The Cedar Rapids Development Group, in partnership with Peninsula Pacific, applied for Cedar Crossing and also for a $105 million Cedar Crossing Central attached to the DoubleTree by Hilton Hotel.

Wild Rose, which has other casino locations in Iowa, applied for a $40 million “boutique” casino on the opposite side of First Avenue, by the Skogman Building.


A new champion

A champion would need to emerge with a casino proposal — as well as someone to lead a campaign to pass another gambling referendum in Linn County, which expires in 2021.

Like before, that likely would be expensive and controversial.

Linn County residents overwhelmingly passed a gambling referendum by a 22-point margin, 61 to 39 percent, in March 2013, after a vitriolic $2.2 million campaign.

This legalized gambling in the county for eight years — provided the state would license it.

If voters pass two consecutive referendums, the matter would not have to come before voters ever again.

Brian Ohorilko, administrator of the Iowa Racing and Gaming Commission, said the law is ambiguous with respect to whether such a vote would need to occur before March 5, 2021, or just sometime within the 2021 calendar year.

Steve Gray, as leader of the Cedar Rapids Development Group, initially proposed the casino and also led the 2013 referendum. He did not return a message seeking comment last week, and no one else has yet stepped forward with interest in a casino or leading the referendum.

‘for the long haul’

Key players have remained largely silent, but some factors suggests interest remains.

The Cedar Rapids Development Group, which is made up of many mostly local investors, is paying the city $75,000 a year as part of a 10-year memorandum of understanding through 2029. Under the agreement, the city would exclusively support the group in a casino license application. It is not tied to a specific location.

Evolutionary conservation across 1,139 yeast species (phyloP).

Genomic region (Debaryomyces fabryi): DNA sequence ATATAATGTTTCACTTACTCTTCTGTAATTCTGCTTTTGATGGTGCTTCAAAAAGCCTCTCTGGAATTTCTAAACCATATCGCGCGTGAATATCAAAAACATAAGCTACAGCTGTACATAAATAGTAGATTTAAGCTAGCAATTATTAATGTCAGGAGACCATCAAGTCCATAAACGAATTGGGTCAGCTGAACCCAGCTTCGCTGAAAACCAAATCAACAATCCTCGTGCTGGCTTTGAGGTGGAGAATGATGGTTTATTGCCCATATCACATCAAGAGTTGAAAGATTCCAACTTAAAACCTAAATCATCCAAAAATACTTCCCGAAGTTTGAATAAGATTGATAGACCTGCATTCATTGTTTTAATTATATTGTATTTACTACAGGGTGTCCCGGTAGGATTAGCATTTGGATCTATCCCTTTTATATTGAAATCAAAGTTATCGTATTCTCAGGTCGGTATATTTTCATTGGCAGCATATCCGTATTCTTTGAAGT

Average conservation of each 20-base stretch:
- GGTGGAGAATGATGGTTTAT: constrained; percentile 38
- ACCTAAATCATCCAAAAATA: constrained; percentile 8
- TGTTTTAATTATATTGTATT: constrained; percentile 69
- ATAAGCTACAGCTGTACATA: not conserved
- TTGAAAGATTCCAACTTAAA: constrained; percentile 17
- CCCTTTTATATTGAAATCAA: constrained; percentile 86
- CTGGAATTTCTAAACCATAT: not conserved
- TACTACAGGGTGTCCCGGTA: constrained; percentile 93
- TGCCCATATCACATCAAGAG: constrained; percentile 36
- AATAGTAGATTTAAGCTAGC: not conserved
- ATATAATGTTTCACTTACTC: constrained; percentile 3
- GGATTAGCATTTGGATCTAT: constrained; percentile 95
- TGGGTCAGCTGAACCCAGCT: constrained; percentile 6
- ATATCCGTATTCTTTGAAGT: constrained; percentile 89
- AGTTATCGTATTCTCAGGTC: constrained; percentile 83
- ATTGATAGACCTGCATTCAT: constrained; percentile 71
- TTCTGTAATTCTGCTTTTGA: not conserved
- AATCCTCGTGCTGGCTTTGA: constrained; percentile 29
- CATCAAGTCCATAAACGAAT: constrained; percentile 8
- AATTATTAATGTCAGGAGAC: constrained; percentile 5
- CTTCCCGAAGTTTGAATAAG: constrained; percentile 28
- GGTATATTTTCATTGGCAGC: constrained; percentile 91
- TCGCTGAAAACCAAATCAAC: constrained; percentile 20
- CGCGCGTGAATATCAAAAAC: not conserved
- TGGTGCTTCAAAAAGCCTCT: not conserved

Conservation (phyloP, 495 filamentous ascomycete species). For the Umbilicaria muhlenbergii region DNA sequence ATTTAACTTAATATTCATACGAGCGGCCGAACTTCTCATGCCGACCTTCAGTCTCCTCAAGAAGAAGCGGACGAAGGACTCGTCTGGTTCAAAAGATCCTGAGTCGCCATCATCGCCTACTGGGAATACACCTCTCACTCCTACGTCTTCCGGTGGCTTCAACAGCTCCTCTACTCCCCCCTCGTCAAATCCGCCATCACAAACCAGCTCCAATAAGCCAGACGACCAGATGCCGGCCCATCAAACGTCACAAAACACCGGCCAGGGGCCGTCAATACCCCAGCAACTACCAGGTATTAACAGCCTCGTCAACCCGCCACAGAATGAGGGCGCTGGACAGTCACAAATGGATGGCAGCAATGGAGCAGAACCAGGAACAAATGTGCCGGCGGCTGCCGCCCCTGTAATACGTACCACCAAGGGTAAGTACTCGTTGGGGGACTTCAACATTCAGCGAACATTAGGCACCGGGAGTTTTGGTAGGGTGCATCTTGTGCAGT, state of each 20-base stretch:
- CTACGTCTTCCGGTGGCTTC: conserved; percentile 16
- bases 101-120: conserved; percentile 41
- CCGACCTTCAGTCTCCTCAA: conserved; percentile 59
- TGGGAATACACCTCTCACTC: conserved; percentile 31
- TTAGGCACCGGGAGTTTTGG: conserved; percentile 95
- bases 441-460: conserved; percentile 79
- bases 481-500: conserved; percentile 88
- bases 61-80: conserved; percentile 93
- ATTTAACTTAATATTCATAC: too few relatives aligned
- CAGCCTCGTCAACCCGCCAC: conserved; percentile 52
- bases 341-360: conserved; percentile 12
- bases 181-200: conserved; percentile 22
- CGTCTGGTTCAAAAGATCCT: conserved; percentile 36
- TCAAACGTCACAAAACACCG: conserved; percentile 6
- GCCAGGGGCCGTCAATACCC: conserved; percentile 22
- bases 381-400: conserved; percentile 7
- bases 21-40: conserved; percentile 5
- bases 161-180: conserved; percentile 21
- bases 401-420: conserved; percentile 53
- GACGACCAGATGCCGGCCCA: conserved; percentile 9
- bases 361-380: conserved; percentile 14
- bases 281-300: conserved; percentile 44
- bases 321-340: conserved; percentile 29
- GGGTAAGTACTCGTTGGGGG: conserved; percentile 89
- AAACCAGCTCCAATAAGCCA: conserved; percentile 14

The group could end the agreement at any time but the city does not have an option to back out. The group has paid $225,000 so far and is paid up through June 2020, Pratt said.

“We are in this for the long haul,” Jonathan Swain, of Peninsula Pacific, said immediately after the vote in 2017.

He added that 2019 or 2020 might be the right time to reapply if some key changes took place, including having new members on the commission, a new financial outlook for the state and changes in the casino industry.

On Friday, he said in a statement his group still is “very interested” and believes a casino would benefit the community.

“As an Iowa-based company, we appreciate our relationship with Cedar Rapids through our exclusive memorandum of understanding agreement,” he said. “We will continue to review our options and are supportive of passing the referendum in 2021.

Jamie Buelt, a spokesperson for Wild Rose, said Friday that officials there continue to believe Iowa’s second-largest city deserves a casino — but they have no active plans to seek one.

“Nothing has changed since the last time applications were taken,” Buelt said. “There are three ‘no’ votes on the commission, and it doesn’t make sense financially or regulatorily to launch another campaign for a license until there is something different.”